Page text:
Suddenly full-time carers

Detour

We had been warned as foster carers from day one to set limits about what you can and can’t do and stick firmly to that, because of the great need for carers those limits would be continuously tested. We had generally been good at enforcing our limits but this all went out the window earlier this year.

We received a phone call on a Monday morning with news that the placement for one of our regular respite kids (a 12 year old boy named David – fictional name used) had broken down and he was in urgent need of a place to stay. We knew there were some issues in the current placement but the placement of many years ending so suddenly still came as a surprise. Our agency were asking if he could stay with us for the night while they searched for options.

This was heartbreaking news as we both had good attachment with David. We knew enough about him (and his struggle with anxiety which I have written about previously here) that he would be struggling to process the placement breakdown and would be extremely anxious about where he would be going to live. We knew that at least in the immediate term if he stayed with us he would be living with people he knew in a familiar environment.

“We received a phone call from Our agency were asking if he could stay with us for the night while they searched for options … we knew that at least in the immediate term if he stayed with us he would be living with people he knew in a familiar environment.”

To say there was no emotion involved in the decision would be a lie, this is a child we knew and loved and saw as part of our extended foster care family so of course this played into our decision. However we had to be practical and realistic about what we could handle as well this couldn’t be a decision based purely on logistics. The immediate logistical concerns were that it was not possible for us to transport him to school (a significant distance in the opposite direction we worked) and we both worked full time so this created a problem from the time school finished to when work finished. Both of these things our agency was prepared to provide assistance with. The other consideration was what were we actually prepared to commit as we both knew it was extremely unlikely for a suitable placement to be found for David within a day or two. We decided to commit to one week and we would reevaluate as that date closer depending  on how things were going.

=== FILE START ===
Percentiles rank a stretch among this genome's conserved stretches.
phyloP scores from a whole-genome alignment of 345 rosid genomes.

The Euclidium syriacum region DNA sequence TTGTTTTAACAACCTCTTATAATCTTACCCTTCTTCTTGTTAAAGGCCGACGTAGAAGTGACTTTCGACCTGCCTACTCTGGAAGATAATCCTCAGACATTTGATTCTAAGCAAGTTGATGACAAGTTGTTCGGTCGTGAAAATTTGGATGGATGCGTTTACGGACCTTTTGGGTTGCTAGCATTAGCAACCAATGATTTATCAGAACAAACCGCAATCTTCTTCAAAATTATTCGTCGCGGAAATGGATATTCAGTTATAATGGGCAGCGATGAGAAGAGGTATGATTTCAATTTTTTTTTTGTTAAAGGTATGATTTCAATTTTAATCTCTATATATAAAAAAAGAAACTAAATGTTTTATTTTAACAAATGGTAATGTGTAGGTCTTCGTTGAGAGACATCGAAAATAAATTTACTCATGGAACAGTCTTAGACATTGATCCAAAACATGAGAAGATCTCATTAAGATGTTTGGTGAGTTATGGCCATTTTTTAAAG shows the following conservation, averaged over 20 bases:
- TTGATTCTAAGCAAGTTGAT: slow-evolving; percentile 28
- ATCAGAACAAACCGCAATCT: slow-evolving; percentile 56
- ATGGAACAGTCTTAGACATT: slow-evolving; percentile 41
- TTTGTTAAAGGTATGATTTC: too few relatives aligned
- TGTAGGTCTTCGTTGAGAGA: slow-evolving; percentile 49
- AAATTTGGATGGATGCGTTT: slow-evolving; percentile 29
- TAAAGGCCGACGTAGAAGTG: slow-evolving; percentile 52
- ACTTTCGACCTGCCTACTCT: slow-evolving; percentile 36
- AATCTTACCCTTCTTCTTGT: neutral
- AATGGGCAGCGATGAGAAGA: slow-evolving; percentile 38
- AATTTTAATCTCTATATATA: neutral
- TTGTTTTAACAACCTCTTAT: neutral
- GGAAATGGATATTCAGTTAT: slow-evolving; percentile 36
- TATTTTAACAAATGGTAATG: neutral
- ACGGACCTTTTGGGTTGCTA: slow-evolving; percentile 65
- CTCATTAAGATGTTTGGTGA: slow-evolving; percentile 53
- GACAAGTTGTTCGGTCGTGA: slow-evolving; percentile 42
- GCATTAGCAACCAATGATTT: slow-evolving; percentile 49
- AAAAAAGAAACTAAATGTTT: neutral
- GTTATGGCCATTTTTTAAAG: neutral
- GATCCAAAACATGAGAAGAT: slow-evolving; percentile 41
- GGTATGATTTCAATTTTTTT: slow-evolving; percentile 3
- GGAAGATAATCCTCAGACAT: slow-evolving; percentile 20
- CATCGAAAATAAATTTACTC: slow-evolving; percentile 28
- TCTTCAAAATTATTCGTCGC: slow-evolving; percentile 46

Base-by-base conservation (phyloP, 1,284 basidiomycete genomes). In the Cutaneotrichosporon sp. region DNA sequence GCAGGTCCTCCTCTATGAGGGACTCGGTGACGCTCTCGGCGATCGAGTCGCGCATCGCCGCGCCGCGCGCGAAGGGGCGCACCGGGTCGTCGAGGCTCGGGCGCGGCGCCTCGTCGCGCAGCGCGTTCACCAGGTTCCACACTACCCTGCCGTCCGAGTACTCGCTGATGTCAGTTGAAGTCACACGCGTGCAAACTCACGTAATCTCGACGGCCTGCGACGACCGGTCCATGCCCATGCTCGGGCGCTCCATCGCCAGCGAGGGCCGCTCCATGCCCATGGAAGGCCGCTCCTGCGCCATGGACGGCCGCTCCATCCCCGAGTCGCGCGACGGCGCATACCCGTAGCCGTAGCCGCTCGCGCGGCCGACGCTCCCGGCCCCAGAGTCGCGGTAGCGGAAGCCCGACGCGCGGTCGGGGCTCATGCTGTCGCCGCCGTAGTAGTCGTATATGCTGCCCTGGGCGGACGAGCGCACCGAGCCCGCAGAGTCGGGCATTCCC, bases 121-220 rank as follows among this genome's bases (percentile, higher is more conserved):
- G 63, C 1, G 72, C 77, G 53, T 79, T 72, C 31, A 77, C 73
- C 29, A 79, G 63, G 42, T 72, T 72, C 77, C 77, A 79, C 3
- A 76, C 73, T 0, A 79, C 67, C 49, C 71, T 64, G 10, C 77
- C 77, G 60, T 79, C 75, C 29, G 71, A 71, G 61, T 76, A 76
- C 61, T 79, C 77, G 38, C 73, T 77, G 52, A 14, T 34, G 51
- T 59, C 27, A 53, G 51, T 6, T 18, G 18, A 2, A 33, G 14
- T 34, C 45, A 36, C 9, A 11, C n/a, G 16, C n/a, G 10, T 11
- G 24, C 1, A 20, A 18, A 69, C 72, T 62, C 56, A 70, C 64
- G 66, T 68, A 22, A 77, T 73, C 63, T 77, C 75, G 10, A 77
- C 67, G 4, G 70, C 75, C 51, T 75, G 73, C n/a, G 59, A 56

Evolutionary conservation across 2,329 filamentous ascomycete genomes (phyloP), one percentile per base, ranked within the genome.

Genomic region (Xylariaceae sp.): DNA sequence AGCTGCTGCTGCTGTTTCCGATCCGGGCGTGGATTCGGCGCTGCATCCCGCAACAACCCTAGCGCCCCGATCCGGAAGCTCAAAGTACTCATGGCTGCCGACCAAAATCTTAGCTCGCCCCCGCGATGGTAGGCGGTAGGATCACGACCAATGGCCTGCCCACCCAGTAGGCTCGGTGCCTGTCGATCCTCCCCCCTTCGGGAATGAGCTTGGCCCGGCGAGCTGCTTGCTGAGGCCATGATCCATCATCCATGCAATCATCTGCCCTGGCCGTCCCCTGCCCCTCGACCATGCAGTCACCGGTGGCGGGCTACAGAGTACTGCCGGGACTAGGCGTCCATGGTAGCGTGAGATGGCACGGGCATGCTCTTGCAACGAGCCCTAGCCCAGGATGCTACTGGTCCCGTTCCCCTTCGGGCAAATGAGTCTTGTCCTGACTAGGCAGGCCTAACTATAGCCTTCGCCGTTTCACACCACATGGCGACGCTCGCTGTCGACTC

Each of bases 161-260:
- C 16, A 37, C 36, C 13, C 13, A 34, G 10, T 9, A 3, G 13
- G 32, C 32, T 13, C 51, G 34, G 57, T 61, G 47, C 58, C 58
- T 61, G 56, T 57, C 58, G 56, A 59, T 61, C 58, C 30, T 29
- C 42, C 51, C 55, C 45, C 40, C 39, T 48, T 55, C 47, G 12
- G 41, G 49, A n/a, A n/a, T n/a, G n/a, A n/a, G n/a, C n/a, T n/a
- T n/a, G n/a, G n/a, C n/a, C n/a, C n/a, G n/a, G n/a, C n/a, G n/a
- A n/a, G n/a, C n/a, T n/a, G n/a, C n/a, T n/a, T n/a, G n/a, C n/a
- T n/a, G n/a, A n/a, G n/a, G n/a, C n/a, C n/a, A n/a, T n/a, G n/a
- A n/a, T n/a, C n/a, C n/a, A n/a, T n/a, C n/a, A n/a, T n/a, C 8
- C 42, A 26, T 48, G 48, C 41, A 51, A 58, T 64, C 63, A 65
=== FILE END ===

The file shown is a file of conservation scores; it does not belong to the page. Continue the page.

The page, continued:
“To say there was no emotion involved in the decision would be a lie, this is a child we knew and loved and saw as part of our extended foster care family so of course this played into our decision.”

After the first week rolled around there was still no suitable placement found and this weighed heavily on our minds. We kept extending our commitment week by week. There was a couple of placement options being investigated but none were ideal for David’s needs long term and the possibility of going into residential care weighed heavily on our minds. After a few weeks of extending week by week we decided to make a longer term commitment extending our date out by about 6 months from the time he started saying with us. The main reasons for this were so we could give David some assurance of stability in the short-term (taking each week as it came was adding to his anxiety), allow some time for other placement options to be found or let some time pass and take further consideration into turning this into a long-term placement commitment.

Life was not smooth sailing and it was difficult adjusting to a new routine. Due to the transport arrangements it meant early starts and waking up and getting ready for school was not one of David’s strong points (nor was going to sleep at bed time). Dealing with all the details and inevitable appointments also led to impact both our jobs (thankfully we both have understanding and supportive employers). As the days went by putting in place routines never got any easier, as we became closer as a family new behaviours came up causing new challenges. Through much of this we were taking things one day at a time in every sense of the word, adjusting to routines and strategies as best we could.

“Life was not smooth sailing and it was difficult adjusting to a new routine … through much of this we were taking things one day at a time in every sense of the word”

So suddenly we were full-time carers considering going long-term with a 12 year old boy. This is not exactly something we anticipated or planned to take on as respite carers both working full-time. However we didn’t go into this unwittingly and continued to consider what we were prepared to commit to as time went by. We also were under no illusion that it would be easy and were expecting things to get worse before they got better. Little did we know just how quickly and challenging that worst would end up being – something I’ll share more on in my next post.

 

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Image: iStockPhoto

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